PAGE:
Philip Nel > Courses > English 703: Critical Approaches to Literature (Spring 2009)

English 703: Critical Approaches to Children's Literature
Required Texts
Message Board
Schedule of Assignments
Professor Philip Nel
Office Phone: 532-2165
Office: ECS 103
Office Hours: M 2:30-4:30 p.m.
& by appointment.
MWF 10:30- 11:20 p.m.
EH 228
Last updated Sunday, August 1, 2010

Required Texts:


       This course provides tools for advanced study of children's literature. As a 700-level class, the primary audience is graduate students. The class will focus on key texts in children's literature and key issues in treating children's literature as an academic subject.  General themes: didacticism, pleasure, nonsense, audience, genre, diversity.  Theoretical approaches to both images and text include: formalist, psychoanalytic, feminist, Marxist, historicist, and others.

        In this class, education will not be a passive experience: I expect discussion, debate, and exchanges of ideas. This requires that you not only be present but that you be an active presence.

  Points Due
Response Papers 150 Roughly very other week, day reading is due.
Class Participation & 200 Daily.
Message Board Weekly.
Leading Class Discussion 50 See schedule.
Midterm Exam 200 In class, Mar. 9
Paper 200 In class, May 1; abstract due April 17.
Final Exam 200 Due in my office by 1:40 pm., May 12.
Total 1000  

Requirements: Paper | Response Papers | Class Participation and Attendance | Leading Class Discussion | Technology | Message Board | Assignments

       Paper: The paper must be typed (word-processed) and double-spaced; include a title, your name, the date; and have numbered pages that are stapled together. Late papers will be penalized one grade (e.g., B+ to C+) for each day late.
        Sources: Use the MLA method for documenting sources. Don't plagiarize. When you turn in a paper, you pledge that you have faithfully abided by the guidelines for documenting sources -- most grammar handbooks provide guidelines for documentation. Remember: You must cite the sources of any ideas that are not your own. If you quote, paraphrase, or use another's ideas, you must give credit to the person whose ideas you are using. If you have questions, please ask. If you plagiarize, you will automatically fail this course. For more information on Kansas State University's Honor System, please visit <>.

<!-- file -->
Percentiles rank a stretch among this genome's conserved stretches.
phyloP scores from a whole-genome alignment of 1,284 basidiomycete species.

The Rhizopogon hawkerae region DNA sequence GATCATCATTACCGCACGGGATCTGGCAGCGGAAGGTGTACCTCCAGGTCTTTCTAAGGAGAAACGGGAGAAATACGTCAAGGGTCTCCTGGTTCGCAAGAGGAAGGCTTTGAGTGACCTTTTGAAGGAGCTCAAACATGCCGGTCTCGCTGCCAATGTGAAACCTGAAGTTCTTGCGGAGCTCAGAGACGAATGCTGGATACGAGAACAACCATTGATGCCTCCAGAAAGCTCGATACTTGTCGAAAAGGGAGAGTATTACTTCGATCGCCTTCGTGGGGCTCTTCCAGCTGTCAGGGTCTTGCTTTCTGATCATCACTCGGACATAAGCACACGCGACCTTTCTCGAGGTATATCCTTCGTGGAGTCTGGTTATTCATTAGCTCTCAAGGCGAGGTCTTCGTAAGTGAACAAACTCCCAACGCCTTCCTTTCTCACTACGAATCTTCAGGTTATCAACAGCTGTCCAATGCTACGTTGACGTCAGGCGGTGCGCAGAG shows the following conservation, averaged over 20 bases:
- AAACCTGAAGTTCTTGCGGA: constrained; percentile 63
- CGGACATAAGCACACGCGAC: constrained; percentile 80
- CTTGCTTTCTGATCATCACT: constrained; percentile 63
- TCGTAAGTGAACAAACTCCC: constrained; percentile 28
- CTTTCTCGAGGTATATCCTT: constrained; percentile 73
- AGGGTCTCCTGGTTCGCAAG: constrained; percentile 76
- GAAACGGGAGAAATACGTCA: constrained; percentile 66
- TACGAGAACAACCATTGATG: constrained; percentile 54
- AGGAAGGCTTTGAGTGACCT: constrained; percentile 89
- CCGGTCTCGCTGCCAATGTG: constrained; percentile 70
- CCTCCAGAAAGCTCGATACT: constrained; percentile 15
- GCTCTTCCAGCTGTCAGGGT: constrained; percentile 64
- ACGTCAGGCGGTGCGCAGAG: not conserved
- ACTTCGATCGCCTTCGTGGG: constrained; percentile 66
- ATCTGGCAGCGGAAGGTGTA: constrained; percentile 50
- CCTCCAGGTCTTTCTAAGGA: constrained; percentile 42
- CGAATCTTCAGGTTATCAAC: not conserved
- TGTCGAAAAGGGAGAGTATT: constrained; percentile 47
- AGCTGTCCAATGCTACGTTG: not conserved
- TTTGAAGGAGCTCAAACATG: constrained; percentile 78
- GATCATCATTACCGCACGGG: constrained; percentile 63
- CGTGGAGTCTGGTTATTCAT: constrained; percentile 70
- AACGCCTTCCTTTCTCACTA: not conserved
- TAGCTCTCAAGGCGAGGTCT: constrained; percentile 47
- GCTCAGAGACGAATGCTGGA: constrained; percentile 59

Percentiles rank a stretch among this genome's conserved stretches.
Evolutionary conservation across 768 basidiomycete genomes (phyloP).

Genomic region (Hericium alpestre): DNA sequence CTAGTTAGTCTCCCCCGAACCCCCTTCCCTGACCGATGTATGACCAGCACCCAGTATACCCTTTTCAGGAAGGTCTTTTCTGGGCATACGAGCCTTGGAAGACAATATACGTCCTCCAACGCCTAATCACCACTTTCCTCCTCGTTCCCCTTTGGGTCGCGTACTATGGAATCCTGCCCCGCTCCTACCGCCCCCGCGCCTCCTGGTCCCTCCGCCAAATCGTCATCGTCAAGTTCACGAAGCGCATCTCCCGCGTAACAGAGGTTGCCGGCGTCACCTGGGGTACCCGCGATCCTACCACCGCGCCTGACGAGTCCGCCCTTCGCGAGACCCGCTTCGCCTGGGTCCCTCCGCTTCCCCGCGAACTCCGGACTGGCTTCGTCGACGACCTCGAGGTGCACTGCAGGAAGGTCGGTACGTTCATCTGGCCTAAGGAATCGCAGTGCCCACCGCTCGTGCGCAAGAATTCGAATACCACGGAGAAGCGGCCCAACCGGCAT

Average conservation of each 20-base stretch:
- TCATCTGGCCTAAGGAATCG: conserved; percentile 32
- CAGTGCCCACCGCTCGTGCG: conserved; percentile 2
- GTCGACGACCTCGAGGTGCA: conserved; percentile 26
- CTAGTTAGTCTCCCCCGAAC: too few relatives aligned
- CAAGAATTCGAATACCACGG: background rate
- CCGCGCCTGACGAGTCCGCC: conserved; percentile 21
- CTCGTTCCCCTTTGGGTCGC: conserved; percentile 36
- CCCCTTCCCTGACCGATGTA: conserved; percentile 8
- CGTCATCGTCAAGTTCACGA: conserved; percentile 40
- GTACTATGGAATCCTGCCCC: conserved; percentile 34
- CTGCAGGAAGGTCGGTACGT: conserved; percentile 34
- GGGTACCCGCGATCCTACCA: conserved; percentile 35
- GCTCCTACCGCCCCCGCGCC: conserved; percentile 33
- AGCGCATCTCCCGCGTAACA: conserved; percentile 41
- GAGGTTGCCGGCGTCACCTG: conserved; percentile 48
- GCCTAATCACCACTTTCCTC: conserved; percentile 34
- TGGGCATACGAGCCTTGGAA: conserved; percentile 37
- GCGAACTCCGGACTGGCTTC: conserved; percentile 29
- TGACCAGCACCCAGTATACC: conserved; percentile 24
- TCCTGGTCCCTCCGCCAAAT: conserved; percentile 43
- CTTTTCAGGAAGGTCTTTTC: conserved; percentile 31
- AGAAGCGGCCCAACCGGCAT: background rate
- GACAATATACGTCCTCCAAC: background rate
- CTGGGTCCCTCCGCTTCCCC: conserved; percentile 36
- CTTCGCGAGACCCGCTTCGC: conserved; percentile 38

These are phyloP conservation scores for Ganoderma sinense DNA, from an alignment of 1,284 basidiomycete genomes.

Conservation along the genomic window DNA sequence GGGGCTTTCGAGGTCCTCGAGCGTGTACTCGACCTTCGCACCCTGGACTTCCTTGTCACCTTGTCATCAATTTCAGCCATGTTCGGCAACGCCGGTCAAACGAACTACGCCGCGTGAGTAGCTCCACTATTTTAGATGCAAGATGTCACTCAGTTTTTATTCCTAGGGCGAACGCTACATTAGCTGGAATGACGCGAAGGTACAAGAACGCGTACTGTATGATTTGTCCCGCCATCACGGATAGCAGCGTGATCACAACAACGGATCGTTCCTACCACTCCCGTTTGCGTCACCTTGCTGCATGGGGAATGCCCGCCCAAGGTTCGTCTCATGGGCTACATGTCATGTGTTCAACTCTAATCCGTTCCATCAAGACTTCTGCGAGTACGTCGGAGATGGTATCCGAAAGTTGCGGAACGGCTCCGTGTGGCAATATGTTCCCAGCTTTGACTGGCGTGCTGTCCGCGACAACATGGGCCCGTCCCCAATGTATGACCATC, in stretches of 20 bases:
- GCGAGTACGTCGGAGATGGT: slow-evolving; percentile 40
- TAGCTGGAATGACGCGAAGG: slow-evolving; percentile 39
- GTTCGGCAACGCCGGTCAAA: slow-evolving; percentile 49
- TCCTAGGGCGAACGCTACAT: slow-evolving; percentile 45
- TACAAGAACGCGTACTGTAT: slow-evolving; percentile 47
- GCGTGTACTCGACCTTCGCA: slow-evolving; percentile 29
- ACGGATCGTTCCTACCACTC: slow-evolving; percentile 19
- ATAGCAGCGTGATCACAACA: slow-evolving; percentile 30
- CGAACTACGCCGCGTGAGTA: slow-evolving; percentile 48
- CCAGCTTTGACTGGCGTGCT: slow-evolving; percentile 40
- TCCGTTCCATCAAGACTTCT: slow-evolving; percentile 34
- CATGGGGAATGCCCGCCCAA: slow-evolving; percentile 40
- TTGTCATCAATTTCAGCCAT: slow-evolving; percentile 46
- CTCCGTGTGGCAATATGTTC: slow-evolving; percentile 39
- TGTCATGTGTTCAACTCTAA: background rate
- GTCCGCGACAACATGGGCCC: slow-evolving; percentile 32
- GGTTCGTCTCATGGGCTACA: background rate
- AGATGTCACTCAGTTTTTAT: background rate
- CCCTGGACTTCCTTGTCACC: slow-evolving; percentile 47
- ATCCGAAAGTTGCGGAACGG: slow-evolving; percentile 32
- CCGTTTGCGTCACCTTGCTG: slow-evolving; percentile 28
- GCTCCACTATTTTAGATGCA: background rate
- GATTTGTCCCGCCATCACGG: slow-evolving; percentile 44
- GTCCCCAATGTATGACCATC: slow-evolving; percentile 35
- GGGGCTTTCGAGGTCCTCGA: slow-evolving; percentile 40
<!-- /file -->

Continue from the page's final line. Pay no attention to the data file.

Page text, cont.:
Response Papers: You will also write five response papers (2 pp. in length) in response to our readings. Response papers are designed to ready you for class discussion and to explore ideas you could develop further in your longer papers. They are due the day indicated on the syllabus. In your response paper, you should not repeat previous class discussions or provide a mere summary of the reading. Instead, your response should begin to analyze the reading assigned for that class session, selecting an issue or theme or question you feel to be significant. I recommend that you select a word, phrase, or short quotation from the reading to initiate your response. That selection can be from the criticism or from a literary text; you might even apply the criticism to the literary text. Responses will be graded on a 30-point scale: 30-27=A, 26-24=B, 23-21=C, 20-18=D, <17=F. I do not accept late response papers.

        Class Participation and Attendance: Read everything, and come to class prepared to talk about what you have read. On the first day of discussion for each assignment, you must have finished the reading and be ready to discuss it. "The reading" is all the text assigned for that day. We make sense of literature by discussing it. For this reason, class participation will count for 20% of your final grade. Discussion will take place both in class and out of it, via the Message Board (explained below). I reserve the right to assign homework or in-class writing projects that are not listed on the syllabus.
        Class attendance is required. Since the class meets three times a week, you are granted three absences, but more than three will lower your final grade by one increment for each absence (e.g., B+ would become B). I appreciate your offering explanations for absences; however, the only way to excuse an absence is to provide me with an official letter from the dean. You cannot earn credit for work missed in class. If you miss class, it is your responsibility to discover what went on that day. "I didn't know because I wasn't in class" is never an acceptable excuse.
        If you have medical reason for doing so, you may (if you provide documentation to me at the start of the term) use a portable computer for taking notes in class -- but that's all you may use it for. If you lack such a reason, then you must put your laptop away during class. Similarly, out of common courtesy, you may not text-message during class. And turn off your cell phone.
        Leading Class Discussion:
       Students will sign up in pairs to initiate discussion for one of our class sessions. Questions for class discussion (4-5 in number) should highlight issues or themes or queries you think we should address in our class discussion of the reading assigned for that day. After conferring about and drafting the questions, groups leading discussion should email me their questions by 7 p.m. the night before; I will confirm receipt and offer any suggestions for the order or focus of the questions.